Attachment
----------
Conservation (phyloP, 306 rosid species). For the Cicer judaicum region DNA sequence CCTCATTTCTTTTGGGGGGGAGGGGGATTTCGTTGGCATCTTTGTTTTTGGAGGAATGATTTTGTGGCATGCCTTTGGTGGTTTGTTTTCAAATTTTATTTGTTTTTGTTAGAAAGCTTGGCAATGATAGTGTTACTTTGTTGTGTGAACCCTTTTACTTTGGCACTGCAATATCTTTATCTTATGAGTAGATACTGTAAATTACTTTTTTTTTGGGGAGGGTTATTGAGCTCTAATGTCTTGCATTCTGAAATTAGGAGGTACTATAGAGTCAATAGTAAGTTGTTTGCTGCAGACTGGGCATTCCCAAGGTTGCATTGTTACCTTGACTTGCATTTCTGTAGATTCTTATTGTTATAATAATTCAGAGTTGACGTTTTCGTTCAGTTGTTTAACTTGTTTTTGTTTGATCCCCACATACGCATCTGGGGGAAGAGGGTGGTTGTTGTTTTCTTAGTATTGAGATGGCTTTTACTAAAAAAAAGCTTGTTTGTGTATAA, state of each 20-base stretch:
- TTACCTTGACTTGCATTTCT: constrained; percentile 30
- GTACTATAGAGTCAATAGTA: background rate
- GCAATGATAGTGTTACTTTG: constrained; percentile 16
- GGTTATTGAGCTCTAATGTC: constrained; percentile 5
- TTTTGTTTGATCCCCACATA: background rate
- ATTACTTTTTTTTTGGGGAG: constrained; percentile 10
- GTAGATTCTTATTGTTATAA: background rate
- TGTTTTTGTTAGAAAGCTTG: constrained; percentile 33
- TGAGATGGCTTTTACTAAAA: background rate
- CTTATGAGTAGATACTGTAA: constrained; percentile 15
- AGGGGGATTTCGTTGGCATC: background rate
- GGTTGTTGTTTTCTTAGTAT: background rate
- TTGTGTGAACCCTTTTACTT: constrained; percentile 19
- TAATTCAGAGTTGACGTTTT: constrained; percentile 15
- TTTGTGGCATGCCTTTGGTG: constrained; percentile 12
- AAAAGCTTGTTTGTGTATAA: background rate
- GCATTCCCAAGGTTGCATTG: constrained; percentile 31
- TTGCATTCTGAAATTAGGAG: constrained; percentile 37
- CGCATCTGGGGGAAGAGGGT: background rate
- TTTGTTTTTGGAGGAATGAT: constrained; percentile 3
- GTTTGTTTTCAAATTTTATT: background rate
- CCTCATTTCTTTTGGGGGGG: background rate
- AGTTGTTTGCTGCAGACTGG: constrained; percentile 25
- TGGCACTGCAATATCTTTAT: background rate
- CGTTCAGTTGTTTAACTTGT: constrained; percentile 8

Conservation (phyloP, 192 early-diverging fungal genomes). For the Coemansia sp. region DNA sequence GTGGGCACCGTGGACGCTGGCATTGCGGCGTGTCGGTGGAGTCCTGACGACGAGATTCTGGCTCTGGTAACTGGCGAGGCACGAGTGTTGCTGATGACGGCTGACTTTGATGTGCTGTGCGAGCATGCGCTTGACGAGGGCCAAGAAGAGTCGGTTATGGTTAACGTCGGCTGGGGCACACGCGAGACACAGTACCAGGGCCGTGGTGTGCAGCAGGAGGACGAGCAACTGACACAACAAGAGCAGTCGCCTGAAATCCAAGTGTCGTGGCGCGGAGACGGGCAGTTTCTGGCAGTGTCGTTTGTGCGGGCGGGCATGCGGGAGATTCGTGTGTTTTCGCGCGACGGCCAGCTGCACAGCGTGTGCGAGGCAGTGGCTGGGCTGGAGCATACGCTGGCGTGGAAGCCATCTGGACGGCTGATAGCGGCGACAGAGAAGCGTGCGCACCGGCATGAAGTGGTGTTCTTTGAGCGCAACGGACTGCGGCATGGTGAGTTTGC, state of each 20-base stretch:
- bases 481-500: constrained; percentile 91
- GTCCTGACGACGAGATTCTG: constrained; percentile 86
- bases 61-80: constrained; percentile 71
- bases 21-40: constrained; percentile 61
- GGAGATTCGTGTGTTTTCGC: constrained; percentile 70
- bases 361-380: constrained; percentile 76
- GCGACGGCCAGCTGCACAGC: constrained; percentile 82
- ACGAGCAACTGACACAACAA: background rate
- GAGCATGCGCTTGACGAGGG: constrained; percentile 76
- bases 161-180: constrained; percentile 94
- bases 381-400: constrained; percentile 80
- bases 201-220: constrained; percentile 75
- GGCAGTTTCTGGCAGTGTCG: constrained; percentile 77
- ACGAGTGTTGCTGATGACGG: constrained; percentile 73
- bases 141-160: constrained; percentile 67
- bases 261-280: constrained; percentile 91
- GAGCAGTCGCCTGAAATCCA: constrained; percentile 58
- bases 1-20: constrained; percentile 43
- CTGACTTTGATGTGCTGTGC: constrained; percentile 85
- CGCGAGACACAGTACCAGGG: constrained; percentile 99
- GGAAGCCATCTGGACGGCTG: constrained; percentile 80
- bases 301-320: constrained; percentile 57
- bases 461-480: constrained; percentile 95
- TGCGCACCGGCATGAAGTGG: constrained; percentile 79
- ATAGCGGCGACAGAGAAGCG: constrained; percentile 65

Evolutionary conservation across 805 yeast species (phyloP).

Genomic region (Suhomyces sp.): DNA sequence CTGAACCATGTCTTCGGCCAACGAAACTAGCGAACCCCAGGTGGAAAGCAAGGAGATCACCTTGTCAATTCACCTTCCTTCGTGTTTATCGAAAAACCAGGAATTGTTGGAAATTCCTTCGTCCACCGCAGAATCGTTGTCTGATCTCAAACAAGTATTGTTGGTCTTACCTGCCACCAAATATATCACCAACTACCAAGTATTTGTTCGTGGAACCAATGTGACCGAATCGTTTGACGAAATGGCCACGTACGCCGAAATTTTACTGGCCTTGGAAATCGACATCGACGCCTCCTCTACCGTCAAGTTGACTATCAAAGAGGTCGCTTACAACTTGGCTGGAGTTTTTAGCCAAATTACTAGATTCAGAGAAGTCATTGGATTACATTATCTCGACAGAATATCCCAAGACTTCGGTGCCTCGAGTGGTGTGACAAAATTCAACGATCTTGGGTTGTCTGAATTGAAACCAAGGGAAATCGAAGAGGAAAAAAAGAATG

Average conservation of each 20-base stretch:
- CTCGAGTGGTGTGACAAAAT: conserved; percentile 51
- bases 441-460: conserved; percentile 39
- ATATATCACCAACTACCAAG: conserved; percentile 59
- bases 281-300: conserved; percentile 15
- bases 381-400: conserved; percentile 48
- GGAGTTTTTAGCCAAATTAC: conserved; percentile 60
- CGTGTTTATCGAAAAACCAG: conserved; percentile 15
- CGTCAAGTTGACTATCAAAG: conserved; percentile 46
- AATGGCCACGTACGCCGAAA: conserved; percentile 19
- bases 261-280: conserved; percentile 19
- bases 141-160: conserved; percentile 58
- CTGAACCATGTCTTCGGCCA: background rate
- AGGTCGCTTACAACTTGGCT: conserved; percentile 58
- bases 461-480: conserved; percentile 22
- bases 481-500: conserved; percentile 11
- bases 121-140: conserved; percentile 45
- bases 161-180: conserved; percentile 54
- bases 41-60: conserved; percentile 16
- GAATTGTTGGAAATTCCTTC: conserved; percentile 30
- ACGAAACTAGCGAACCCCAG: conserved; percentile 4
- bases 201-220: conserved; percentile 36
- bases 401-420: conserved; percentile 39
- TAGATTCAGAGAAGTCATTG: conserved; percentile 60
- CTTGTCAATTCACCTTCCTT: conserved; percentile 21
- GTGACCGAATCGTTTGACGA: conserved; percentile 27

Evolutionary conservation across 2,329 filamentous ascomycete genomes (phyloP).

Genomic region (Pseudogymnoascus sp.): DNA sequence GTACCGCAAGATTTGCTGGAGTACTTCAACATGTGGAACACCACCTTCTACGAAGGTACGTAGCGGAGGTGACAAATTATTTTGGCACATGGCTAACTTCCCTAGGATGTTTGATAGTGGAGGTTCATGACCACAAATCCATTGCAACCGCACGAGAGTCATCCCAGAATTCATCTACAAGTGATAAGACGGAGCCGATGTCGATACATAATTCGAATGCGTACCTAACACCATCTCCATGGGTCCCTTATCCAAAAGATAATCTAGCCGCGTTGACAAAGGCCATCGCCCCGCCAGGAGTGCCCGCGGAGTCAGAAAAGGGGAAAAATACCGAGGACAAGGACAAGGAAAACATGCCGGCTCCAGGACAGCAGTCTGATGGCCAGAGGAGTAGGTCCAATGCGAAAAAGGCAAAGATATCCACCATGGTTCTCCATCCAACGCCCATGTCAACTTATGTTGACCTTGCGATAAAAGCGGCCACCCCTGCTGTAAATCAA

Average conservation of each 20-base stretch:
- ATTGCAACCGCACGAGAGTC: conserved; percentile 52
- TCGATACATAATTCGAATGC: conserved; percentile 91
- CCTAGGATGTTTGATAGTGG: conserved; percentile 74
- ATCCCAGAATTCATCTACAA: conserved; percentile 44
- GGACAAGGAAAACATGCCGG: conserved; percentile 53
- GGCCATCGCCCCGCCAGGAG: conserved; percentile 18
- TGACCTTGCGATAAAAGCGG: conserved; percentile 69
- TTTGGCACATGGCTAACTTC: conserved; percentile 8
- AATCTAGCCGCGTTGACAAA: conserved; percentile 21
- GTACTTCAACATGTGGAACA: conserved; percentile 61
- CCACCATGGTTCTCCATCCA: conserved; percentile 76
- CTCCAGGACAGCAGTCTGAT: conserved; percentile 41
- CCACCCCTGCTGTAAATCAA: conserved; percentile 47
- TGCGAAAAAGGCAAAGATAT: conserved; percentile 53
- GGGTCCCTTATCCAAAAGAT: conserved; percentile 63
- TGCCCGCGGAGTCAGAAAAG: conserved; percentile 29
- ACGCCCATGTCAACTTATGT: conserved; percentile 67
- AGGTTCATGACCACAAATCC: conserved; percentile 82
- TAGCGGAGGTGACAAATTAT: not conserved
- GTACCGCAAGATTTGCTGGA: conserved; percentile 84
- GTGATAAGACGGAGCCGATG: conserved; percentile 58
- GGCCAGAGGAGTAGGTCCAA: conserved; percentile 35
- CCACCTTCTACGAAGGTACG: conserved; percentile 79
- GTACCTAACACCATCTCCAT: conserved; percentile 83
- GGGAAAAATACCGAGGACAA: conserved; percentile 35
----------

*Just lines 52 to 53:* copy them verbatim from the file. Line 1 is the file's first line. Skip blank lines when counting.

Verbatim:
- ATAGCGGCGACAGAGAAGCG: constrained; percentile 65

Evolutionary conservation across 805 yeast species (phyloP).